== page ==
3. • Difficulty during transplantation…rejection
• Immune responses: antibody formation, TH, CTL
• Highly polymorphic √
• Bind peptide…….. recognized by T cells
4. • Are self antigen (autoantigen)
• Found on all cells of nucleated humans and all
• Discovered during transplantation experiment in mice
– Transplanted organ is accepted sometimes (genetically the
same) and rejected some other time (genetically different)
– The answer was given by George Snell: the tissue of donor and
recipient are incompatible
– Closely related gene: Major histocompatibility complex (MHC)
5. MHC Genes
The human MHC genome is called HLA (Human
Leukocyte Antigen-HLA)….tightly linked cluster of genes
The mouse MHC genome is H-2.
• MHC class I = HLA-A, HLA-B & HLA-C
• MHC class II = HLA-DP, HLA-DQ, &HLA-DR (D region)
• MHC class III = Complement factors C2, C4,&
• Genes encoding in this MHC III do not play any
role in antigen presentation.
6. MHC is Polygenic and Polymorphic
It is polygenic because it has several genes for each
class (3 for class-I, 6 for class-II).
It is polymorphic due to the relatively large number
of alleles within each MHC class within the species.
9. Importance of MHC polymorphism
• Polymorphism and polygeny
– is the generation of a highly diverse repertoire of
MHC molecules capable of presenting a large variety
of Ag peptides to T cells
10. MHC gene inheritance to offspring
• Most individuals are heterozygous in terms of MHC
• For each MHC genes every individual inherits one
MHC allele from each parent, maternal and paternal.
• The MHC molecules are expressed co-dominantly
• In any mating, four possible combinations of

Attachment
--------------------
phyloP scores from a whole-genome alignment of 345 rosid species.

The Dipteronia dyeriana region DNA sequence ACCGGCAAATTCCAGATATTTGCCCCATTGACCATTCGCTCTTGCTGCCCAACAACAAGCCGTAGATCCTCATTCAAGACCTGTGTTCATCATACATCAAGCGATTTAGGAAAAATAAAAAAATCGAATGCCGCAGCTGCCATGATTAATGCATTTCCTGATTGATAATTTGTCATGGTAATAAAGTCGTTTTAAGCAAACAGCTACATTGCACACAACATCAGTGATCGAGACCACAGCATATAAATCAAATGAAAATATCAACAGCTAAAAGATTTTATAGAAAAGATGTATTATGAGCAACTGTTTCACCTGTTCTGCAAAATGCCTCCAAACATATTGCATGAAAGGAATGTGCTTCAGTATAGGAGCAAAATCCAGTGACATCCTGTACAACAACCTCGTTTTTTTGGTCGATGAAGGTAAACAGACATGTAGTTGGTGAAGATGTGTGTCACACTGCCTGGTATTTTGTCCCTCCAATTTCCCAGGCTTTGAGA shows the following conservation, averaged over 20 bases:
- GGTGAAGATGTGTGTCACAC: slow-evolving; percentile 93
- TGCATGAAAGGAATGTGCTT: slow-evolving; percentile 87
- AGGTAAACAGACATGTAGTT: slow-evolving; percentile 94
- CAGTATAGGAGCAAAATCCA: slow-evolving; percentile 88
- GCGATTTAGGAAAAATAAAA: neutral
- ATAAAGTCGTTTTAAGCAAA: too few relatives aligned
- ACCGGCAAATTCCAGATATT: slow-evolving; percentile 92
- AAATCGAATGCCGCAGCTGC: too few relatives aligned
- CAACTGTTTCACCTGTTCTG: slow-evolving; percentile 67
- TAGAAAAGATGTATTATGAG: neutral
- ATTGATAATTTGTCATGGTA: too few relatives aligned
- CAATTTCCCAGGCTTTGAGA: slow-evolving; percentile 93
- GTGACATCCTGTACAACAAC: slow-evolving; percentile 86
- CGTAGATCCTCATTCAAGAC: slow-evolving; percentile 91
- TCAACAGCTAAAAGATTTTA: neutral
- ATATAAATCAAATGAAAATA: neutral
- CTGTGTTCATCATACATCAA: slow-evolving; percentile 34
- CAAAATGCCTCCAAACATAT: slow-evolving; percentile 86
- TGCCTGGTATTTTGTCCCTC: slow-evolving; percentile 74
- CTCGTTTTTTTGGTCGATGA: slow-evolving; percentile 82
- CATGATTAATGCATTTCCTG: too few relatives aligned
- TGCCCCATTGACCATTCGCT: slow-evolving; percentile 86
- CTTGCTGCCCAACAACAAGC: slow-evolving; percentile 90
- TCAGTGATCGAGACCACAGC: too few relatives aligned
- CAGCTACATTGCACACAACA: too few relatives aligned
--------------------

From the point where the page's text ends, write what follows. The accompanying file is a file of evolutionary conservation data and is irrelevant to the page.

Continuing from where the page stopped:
haplotypes can be found in the progenies, for each
11. Classification and structure of MHC
• 2 types of polymorphic genes, the class I and II
encodes two groups of structurally distinct but
• MHC class-I is made up of two polypeptide
chains: One large called and one small called
2 microglobulin, it is not polymorphic.
• The chain has 3 extracellular domains (1, 2
& 3), a transmembrane and a cytoplasmic
12. The 1 and 2 domains form a cleft where the
Ag fragment of antigen binds.
The 2 microglobulin has only one
No transmembrane portion
No cytoplasmic tail
Immunoglobulin-like region: highly
conserved α3 domain - site to which CD8 on T
cell binds 12
15. MHC Class-II molecules
o Composed of two polypeptide chains and .
o Each chain has two extracellular domains 1 2
and 1 and 2
o A transmembrane segment
o A cytoplasmic tail
o The 1 and 1 domains form the cleft for the Ag
oImmunoglobulin-like region – conserved α2 and β2
domains – β2 is site to which CD4 on T cell binds 15
19. Class I or II MHC: Interaction with Peptides
• Has a broad specificity
• Has a single peptide binding cleft
• The peptide sequences that bind to MHC molecules are
distinct from those recognized by T cells
• The affinity of peptide-MHC interactions is much lower
than that of antigen-antibody binding
• Peptide-MHC complexes persist long due to low rate of
• MHC molecules don’t discriminate between self and non